This painting also reflects upon the contemporary issues between class and gender. Like Siddal’s Lady Clare and Keat’s Isabella painted by Millais in 1849, this is a story about love between social unequals. Items throughout the room (such as the prie-dieu she is kneeling upon which was used to aid in prayer), suggests that May Margaret is religiously devoted, as was proper for women (Marsh and Nunn 117). The podium decorated with an angel, holds a manuscript. The alcove also has a manuscript and what looks to be an apple. Looking closely at the piece, there seems to be a cross hidden in the shadows on the right side of the alcove behind May Margaret (though it could just be me trying to create more religious references)! Looking at Clerk Saunders, I wonder if he was some type of knight, as there looks to be a crest/emblem on his robes? I’m sure the flowers symbolize something too; perhaps life because they are alive (for the time being anyway) and if someone knows the specific type of flower, there could be a more specialized meaning behind it.

To me, May Margaret seems could be partaking in witchcraft (another popular movement within Pre-Raphaelite work). Did she “summon” Saunders to appear? I believe it could be a possibility; her manuscripts are closed, if there is a cross in the shadows, it could symbolize her wavering faith because it isn’t displayed prominently, plus she has a wand! Just my thoughts though. Also, this could be another self-portrait-the woman has that red hair again!

Comparisons can be made between Siddal’s Clerk Saunders & Morris’ La Belle Iseult. They both have similar environments of an enclosed chamber and a bed with crumpled sheets (Prettejohn 186; Chapman and Meacock 103). I also noticed that in La Belle Iseult, the manuscript is open, which could suggest her strong religious devotion.

Screen shot 2013-03-08 at 10.24.04 AM

William Morris’ La Belle Iseult1858

Clerk Saunders was exhibited at the 1857 Russell Place Show and also included in the British Art exhibition that was sent to America later in that same year. Charles Eliot Norton of Harvard then purchased the painting. Charles Fairfax Murray later acquired it and inscribed on the back: “This picture by Mrs Rossetti, esteemed by her husband the best of her works,” and later continues, “Gabriel Rossetti himself worked on this picture as was customary with him, as Mr Burne-Jones told me long ago.” However, the painting doesn’t display D.G. Rossetti’s touch and it’s possible that Murray hoped to enhance the value of this work by his statement. Sir Galahad at the Shrine (1855-7, Tate Gallery 1984, no.217) was signed by both Siddal and D.G. Rossetti so Murray may have also confused the two works accidently (Marsh and Nunn 117).

Works Cited

Marsh, Jan, and Pamela Gerrish Nunn. “Pre-Raphaelite Women Artists”. London, Thames and Hudson: 1997. Print.

“Pre-Raphaelites: The Poetry of Drawing”. The Telegraph. Telegraph Media Group. Web. 6 Mar. 2013. http://www.telegraph.co.uk/culture/culturepicturegalleries/8296065/Pre-Raphaelites-The-Poetry-of-Drawing.html?image=12.

Prettejohn, Elizabeth. The Cambridge Companion to the Pre-Raphaelites. New York, Cambridge University Press: 2012. Print.

“William Morris, Jane Burden”. Gather Ye Rosebuds While Ye May. 25 Mar. 2010. Web. 6 Mar. 2013. http://gather-ye-rosebuds-while-ye-may.blogspot.com/2010/03/william-morris-jane-burden-la-belle.html.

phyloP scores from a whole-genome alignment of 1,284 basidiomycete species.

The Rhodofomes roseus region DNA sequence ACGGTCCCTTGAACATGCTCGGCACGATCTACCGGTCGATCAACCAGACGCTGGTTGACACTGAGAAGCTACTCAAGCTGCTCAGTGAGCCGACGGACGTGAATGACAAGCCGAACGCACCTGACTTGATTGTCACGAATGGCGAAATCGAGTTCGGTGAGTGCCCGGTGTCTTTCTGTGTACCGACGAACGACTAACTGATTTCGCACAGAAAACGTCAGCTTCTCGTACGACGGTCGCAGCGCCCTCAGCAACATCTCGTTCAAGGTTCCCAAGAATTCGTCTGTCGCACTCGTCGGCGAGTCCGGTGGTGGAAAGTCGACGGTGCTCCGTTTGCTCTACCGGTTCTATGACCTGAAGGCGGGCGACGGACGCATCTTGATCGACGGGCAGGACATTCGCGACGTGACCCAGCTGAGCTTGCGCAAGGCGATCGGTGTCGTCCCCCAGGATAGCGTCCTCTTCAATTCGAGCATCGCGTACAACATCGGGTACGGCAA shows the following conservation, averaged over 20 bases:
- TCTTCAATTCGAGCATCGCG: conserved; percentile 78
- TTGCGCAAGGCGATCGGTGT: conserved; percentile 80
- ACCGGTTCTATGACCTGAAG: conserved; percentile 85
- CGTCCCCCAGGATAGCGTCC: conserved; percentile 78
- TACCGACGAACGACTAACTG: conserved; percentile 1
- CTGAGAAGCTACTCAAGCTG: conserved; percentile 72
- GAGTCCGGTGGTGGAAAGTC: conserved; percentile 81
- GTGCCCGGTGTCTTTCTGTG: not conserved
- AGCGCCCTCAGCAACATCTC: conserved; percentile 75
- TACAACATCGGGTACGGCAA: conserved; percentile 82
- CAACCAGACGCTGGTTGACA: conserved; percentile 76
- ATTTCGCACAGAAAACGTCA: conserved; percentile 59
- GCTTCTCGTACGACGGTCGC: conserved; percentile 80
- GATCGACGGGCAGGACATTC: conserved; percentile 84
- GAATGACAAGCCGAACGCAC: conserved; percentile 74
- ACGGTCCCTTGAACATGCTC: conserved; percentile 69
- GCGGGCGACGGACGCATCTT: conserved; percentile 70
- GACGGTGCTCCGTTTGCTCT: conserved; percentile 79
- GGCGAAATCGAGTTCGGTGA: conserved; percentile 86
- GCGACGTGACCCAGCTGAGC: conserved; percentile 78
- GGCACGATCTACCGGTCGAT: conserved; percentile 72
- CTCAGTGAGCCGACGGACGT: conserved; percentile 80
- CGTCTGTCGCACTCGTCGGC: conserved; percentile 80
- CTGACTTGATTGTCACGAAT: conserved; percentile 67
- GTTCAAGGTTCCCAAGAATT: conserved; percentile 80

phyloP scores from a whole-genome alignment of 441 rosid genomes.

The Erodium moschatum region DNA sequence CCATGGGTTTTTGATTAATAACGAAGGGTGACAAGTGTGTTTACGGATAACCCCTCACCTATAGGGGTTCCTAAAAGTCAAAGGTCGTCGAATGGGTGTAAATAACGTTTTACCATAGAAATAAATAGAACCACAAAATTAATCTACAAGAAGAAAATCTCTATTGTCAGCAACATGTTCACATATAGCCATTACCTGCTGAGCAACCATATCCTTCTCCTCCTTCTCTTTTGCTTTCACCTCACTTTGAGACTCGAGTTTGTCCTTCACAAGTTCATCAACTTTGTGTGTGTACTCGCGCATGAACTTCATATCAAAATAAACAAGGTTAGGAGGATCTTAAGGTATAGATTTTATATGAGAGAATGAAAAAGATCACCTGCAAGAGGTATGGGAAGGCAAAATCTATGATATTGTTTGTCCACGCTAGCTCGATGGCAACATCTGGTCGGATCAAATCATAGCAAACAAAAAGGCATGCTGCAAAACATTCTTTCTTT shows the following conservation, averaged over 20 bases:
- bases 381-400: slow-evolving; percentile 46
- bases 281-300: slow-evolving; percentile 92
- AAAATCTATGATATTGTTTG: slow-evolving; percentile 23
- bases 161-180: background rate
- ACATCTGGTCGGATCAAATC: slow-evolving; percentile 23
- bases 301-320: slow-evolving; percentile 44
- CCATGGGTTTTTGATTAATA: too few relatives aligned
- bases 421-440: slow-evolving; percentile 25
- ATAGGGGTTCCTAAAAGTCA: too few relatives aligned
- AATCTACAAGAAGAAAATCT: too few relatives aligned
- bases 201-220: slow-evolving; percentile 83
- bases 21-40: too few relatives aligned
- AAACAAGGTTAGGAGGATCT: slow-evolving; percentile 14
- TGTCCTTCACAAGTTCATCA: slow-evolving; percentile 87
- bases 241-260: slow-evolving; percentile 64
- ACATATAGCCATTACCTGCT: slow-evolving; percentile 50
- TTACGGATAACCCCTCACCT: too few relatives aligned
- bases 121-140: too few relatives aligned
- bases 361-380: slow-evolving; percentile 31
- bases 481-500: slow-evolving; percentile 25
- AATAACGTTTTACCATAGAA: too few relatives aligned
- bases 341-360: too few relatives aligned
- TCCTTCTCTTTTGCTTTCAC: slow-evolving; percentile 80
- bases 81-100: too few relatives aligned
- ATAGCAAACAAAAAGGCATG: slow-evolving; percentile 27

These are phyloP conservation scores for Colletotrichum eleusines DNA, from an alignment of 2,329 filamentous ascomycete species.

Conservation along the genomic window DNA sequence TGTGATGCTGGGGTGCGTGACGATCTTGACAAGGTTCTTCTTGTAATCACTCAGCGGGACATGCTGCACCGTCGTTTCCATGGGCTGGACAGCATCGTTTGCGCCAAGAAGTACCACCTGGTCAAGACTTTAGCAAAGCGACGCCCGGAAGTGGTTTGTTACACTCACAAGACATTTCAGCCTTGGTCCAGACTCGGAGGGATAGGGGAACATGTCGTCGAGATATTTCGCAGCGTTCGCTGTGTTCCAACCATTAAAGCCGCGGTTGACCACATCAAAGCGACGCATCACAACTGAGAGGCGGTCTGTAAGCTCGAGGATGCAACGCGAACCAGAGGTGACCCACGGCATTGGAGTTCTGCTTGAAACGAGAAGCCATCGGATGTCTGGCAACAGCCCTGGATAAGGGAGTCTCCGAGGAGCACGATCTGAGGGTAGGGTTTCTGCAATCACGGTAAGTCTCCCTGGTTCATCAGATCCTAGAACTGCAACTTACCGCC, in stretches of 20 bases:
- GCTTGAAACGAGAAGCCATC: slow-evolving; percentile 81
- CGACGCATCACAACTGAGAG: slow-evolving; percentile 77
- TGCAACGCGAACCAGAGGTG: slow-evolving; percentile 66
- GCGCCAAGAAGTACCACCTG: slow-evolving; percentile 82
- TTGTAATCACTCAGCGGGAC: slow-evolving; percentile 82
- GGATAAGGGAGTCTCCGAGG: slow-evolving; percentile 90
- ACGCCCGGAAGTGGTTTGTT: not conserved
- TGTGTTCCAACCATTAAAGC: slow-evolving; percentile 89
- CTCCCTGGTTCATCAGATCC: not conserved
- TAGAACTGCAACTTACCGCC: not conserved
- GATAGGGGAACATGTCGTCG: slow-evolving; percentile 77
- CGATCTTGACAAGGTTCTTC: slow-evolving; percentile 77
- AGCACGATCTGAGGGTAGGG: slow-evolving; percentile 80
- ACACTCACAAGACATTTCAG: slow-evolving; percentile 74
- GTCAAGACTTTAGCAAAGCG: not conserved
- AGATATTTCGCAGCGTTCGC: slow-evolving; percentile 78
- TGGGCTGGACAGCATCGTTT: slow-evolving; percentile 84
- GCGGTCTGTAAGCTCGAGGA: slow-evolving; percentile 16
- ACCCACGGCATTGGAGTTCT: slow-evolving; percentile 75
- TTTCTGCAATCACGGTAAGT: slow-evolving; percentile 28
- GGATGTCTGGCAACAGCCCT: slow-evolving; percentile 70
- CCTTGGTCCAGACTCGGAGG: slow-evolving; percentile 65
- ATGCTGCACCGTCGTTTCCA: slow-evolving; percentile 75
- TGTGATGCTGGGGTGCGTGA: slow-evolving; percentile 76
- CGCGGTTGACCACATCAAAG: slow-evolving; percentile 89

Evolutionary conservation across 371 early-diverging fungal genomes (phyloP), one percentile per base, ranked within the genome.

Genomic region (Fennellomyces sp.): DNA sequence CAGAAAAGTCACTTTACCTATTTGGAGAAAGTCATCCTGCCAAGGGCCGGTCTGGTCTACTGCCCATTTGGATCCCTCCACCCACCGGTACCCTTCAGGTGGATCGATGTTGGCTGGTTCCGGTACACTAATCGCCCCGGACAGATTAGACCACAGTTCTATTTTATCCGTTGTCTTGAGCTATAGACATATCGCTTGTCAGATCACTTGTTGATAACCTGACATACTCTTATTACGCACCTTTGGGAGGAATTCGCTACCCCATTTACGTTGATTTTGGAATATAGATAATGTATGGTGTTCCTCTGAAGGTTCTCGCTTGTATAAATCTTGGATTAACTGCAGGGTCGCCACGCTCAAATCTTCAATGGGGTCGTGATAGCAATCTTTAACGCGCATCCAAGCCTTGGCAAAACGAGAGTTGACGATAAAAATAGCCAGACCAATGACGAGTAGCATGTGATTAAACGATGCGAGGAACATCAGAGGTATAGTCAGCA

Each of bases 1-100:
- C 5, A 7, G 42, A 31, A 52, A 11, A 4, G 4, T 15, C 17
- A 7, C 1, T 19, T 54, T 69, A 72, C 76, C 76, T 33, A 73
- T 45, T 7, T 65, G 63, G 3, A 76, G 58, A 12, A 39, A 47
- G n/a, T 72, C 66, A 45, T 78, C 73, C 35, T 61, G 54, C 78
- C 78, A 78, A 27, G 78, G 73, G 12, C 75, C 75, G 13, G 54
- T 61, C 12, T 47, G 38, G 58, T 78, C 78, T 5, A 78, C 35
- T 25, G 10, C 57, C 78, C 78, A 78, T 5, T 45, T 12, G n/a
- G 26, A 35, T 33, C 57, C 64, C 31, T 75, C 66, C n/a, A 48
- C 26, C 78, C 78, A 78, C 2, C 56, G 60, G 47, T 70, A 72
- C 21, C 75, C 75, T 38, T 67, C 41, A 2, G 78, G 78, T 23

Eleanor Elizabeth Siddal (Siddal Post #5)

Eleanor Elizabeth Siddal

Pippa Passes was created in 1854. It is signed and dated “E.E.S. 54″ and was rendered with pen and brown ink over pencil on paper. This drawing was purchased by the Ashmolean Museum, Oxford in 1977. In addition to this piece, two other identical versions were produced by Siddal as a possibility for future sales (Marsh and Nunn 115).

I wanted to start with Pippa Passes because it’s one of Siddal’s earliest finished drawings. It also encompasses the prevalent style of outline drawing and literary subjects that were seen throughout early Pre-Raphaelite art (Marsh and Nunn 115).

This drawing inspired by Robert Browning’s dramatic poem Pippa Passes illustrates scene III of his work. Set in a modern age, the heroine (Pippa) meanders throughout the city of Asolo and comes across a group of “Poor Girls sitting on the steps”. As she passes by she overhears their conversation, as they boldly gossip to one another about their lovers and clients. As Siddal was a young milliner in the early 1850′s, she likely encountered prostitutes in the streets of London much in the same way as the heroine happened upon the gossiping girls (Marsh and Nunn 115).

This illustration symbolizes the moral differences between Pippa, who wears modest clothing, no accessories, walks upright, and conveys a peaceful expression, and the “Poor Girls” who are attired to be more eye catching, show expression, and sit on the ground. These representations fit with the contemporary concern over the types of women who were looked down upon, and were considered to have “fallen” in society’s eyes. Take a look at the links below showing Hunt’s Awakening Conscience in the Tate Gallery or Rossetti’s unfinished Found both from 1854 that touch on the subject on the “fallen” woman (Marsh and Nunn 115).



Sorry I couldn’t find a better link to Rossetti’s work (surprising I know)!

I find it interesting that as a woman artist, Siddal choose to stick with the concept of the “fallen” woman (Marsh and Nunn 115). I wouldn’t go as far as to say that Pippa in this work is a self-portrait of Siddal, but I think the face hints at her features and she has lighter colored hair (when compared to the other women), so perhaps she was replicating the reddish tone of her hair? If so, then she would be connecting herself to the image of the upright and virtuous woman, and not that of the “fallen” type.

One last little tidbit! John Ruskin purchased this piece in 1855 and exhibited it at the 1857 Pre-Raphaelite salon. Rossetti showed it to Robert Browning, the poet who inspired Siddal’s art in November of 1855. Browning was “delighted beyond measure” (Marsh and Nunn 115).

Works Cited
Marsh, Jan, and Pamela Gerrish Nunn. “Pre-Raphaelite Women Artists”. London, Thames and Hudson: 1997. Print.

“Pippa Passes”. Pre-Raphaelite Sisterhood. Web. 6 Mar. 2013. http://preraphaelitesisterhood.com/pippa-passes/.